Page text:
Next steps

Ian Jackson ijackson at
Tue Dec 16 21:57:37 UTC 2003

I'm going to make myself very unpopular now.  The first thing I have
to do is apologise for coming now with comments of the nature you'll
read below.  I ought to have said these things much earlier - or
rather, I ought to have paid enough attention to notice that no-one
else was saying them and that the process wouldn't address them.

I'd like to know your reaction to my views below.  If you broadly
agree then I'm very willing to put in much of the necessary work.  If
you don't then we can talk about it.

I've just read (most of) the current bylaws draft.  I think the old
bylaws were a complete dog's breakfast, and I think many of you will
agree with me.

Skimreading the bylaws list archives, I can see that there has been
useful discussion about many of the important and difficult questions
- particularly, I'm glad to see discussion of, and concrete proposals
regarding, the big decisions.  I'm also generally happy with the style
of changes that have been proposed, as far as they go.

However, I think the latest draft leaves a lot to be desired.  To be
perfectly blunt, the document is still a mess - perhaps even more than
it was before !  The procedural problems may well be solved in the way
intended, but it's not clear at all from reading the text.  The main
problem is that it is very badly organised, and it reads like
hacked-about boilerplate (which is what it is, of course).

I think that what is needed now is a rewrite from the ground up.  Big
chunks like the purposes, and the weird legal stuff about US
charitable status, and smaller pieces, can be cut-and-pasted, but the
substance, which defines the roles and powers of the board, the
membership, etc., needs to be stated in a clear and sensible order.

While I was thinking about how to do this, and trying to read between
the lines to see what the bylaws draft currently says, I came up with
some questions:

* Why do we need an annual board meeting on a fixed date ?  Is this a
  legal requirement of some kind ?  What exactly are those legal
  requirements ?  

* The new definition of meeting is certainly novel and exciting, but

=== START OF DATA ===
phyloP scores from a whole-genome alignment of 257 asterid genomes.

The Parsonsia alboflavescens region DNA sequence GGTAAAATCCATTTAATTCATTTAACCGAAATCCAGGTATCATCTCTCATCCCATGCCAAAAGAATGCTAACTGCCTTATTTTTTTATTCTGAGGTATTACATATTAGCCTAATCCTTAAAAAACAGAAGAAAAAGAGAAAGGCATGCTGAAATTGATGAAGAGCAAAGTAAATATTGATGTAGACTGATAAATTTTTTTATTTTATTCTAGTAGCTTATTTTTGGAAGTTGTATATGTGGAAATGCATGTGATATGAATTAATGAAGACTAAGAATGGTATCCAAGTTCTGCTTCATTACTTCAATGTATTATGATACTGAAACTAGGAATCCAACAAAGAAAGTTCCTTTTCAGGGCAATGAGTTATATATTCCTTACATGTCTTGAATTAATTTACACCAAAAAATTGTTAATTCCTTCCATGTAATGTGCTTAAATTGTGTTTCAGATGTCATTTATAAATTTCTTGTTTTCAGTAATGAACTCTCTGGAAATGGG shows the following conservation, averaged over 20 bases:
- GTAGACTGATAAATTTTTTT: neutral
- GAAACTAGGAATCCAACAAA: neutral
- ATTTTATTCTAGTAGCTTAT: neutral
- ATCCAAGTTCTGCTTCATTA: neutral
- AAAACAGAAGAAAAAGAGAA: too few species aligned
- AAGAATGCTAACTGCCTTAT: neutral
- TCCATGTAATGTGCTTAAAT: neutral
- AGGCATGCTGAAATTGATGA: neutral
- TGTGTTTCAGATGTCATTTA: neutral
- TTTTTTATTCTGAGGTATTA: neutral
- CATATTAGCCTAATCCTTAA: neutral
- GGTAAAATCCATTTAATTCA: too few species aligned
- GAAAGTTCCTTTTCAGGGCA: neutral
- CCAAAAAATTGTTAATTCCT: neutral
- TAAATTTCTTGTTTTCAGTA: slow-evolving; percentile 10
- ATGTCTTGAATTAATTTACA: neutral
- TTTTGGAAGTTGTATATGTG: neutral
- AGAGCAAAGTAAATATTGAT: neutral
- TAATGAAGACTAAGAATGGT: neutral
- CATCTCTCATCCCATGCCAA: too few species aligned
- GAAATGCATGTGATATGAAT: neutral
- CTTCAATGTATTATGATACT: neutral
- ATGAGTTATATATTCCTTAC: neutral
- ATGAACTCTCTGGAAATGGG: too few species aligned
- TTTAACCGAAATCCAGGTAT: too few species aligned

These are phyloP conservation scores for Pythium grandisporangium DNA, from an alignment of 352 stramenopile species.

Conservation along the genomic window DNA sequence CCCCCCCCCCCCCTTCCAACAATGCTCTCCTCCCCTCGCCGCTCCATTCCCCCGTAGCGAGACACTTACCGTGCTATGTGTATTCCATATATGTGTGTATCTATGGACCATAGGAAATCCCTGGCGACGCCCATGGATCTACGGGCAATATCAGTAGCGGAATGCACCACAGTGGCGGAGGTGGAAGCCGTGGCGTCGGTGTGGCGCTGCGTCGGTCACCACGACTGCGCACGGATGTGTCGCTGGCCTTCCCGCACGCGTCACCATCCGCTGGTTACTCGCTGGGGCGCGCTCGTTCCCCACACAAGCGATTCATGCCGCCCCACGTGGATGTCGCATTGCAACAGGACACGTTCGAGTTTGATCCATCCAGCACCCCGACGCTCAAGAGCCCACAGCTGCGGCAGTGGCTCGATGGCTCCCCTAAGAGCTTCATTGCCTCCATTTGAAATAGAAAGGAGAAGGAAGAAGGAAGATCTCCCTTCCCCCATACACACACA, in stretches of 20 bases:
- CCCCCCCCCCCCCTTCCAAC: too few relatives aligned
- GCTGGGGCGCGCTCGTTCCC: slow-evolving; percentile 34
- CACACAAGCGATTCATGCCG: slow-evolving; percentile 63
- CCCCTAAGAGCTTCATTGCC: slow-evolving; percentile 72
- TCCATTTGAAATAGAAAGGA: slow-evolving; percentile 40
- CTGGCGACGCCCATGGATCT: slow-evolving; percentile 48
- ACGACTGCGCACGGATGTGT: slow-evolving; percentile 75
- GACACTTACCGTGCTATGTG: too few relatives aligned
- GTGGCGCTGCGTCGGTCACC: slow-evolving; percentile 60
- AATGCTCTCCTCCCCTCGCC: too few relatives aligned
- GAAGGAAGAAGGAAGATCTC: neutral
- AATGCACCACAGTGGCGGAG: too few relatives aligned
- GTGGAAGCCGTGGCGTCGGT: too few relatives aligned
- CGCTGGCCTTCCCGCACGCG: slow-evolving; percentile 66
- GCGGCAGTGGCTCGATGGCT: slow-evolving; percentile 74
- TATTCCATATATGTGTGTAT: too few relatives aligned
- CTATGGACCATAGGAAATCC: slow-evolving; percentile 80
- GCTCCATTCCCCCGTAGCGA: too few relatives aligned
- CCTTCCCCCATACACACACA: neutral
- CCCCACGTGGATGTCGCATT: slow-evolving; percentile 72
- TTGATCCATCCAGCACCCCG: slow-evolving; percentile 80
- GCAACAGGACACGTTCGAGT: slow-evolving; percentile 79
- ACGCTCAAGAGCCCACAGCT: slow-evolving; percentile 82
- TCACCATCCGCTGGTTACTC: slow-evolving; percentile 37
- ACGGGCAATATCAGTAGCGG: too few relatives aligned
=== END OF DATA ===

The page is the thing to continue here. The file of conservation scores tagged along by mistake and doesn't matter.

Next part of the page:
it prompts some questions: aren't meetings supposed to have
  minutes, and if so, what are the minutes of a potentially indefinite
  email conversation ?  What counts as one meeting and what as two
  separate meetings ?  etc.

* In general, when the bylaws state a requirement `such and such
  shall', they should state what it means if the requirements are not
  met.  For example, it's clear what the implications of a lack of
  board quorum are - any decisions apparently made by those present
  aren't really authorised decisions of SPI.  But, what happens if the
  elections fail to be held on time ?

* What is the purpose of the offices of President and Vice President ?
  Note that we have a Chairperson of the Board, who is always the same
  as the President, but the two things are apparently different jobs.
  Is there some special US legal status attached to the title
  `Officer' ?  If so, what is this special status (and who do we want
  to give it to!)

* The proposed new board quorum arrangements are quite strange.  Not
  only are they complex, but they still leave open the possibility
  that a board member who opposes a motion might do better to avoid
  attending the meeting !  Why don't we just count absentees as half a
  vote against, or something ?

* The section on Membership says that _all_ members have the right and
  responsibility of overseeing the board, etc.  This is not true.
  Only contributing members are empowered.

Of course, a ground-up rewrite is going to take longer than edits to
fix the problems we mainly notice.  What I'd suggest is that, as
we're going to try to split the changes up into chunks, we identify
which chunks are urgent.

The other chunks we can apply later as part of a restructuring.


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